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Business Words in the News
Friday 18 October 2002
Vocabulary from the business news. Listen to and read the report then find explanations of difficult words below.

  graph showing rising US stock market prices
US stock markets rise
Summary: Stock market prices in America have risen sharply this week, encouraging some analysts to believe that the stock market may be recovering. This report from Stephen Evans at the close of trading on 15th October.
The News Listen  
  Four days of rising share prices don't make a boom. But they do put a touch of brightness into the unrelenting gloom of previous weeks where prices fell steadily, begging the question of when the bear market would end.

Share prices in New York rose because three big bell-wether companies reported good figures. General Motors made a big loss in the third quarter of the year, but that was only because of one-off costs. Its fundamental long-running profitability improved. Johnson and Johnson, the pharmaceuticals company, and Citigroup, the finance company, also reported reasonable improvements in earnings.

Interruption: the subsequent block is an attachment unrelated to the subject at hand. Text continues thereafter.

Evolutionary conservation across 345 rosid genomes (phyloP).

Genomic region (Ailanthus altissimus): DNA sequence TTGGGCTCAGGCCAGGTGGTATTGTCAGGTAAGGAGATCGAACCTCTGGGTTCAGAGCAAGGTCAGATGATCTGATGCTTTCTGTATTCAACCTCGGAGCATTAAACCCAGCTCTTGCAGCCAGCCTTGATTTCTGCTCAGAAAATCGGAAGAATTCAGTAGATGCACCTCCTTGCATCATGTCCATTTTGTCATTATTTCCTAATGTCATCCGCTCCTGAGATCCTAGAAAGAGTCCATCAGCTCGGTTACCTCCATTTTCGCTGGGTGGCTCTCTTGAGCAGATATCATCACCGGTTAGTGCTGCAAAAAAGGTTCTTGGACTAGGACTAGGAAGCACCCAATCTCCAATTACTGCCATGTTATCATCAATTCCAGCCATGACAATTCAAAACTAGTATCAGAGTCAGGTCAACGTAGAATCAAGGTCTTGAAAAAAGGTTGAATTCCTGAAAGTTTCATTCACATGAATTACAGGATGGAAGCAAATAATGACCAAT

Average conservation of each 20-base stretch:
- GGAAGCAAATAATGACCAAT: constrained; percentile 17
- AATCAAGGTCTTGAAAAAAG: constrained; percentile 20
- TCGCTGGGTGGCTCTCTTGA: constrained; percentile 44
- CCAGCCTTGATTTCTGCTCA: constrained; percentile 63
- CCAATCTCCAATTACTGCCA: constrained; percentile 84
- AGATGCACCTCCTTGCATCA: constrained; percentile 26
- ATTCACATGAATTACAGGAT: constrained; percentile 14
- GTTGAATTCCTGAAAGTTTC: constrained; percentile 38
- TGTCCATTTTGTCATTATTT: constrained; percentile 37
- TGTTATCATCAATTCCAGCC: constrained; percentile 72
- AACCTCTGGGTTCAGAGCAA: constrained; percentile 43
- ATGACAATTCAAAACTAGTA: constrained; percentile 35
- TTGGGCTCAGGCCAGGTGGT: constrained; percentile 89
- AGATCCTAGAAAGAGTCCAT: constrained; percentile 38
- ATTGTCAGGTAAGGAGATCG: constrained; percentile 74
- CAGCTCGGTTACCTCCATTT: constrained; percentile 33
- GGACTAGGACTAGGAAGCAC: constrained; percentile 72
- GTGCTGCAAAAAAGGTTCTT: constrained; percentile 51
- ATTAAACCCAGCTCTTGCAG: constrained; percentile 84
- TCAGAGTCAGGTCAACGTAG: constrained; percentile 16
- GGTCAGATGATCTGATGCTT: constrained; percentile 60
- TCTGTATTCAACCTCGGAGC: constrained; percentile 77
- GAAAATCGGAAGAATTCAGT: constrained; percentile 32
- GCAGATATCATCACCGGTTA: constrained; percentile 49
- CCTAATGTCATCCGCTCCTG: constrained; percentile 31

After the recent rises, the Dow Jones index of prices of the biggest American companies is still lower by a third compared with six months ago.

The danger for the economy is that consumers lose confidence because their savings have shrunk in value, and as the prospect of war loomed larger, and that reduced consumer confidence would eventually translate into lower incomes and higher unemployment. That prospect hasn't gone, but four days of rising prices is better than four days of falling prices.

The Words Listen
  don't make
do not add up to, are not a sign of

  unrelenting gloom
very bad news that seems to have lasted for ever

  begging the question
making people ask

  bear market
long period where the value of shares fall (opposite of a bull market)

  bell-wether companies
companies whose market value acts as an indicator, or benchmark, of the overall condition of the Stock Market

  one-off costs
that must be paid only once

  fundamental long-running profitability
ability to make money in the long term

  lower by a third
reduced by a third

  have shrunk in value
are now worth less

lower (here, reduced is an adjective)

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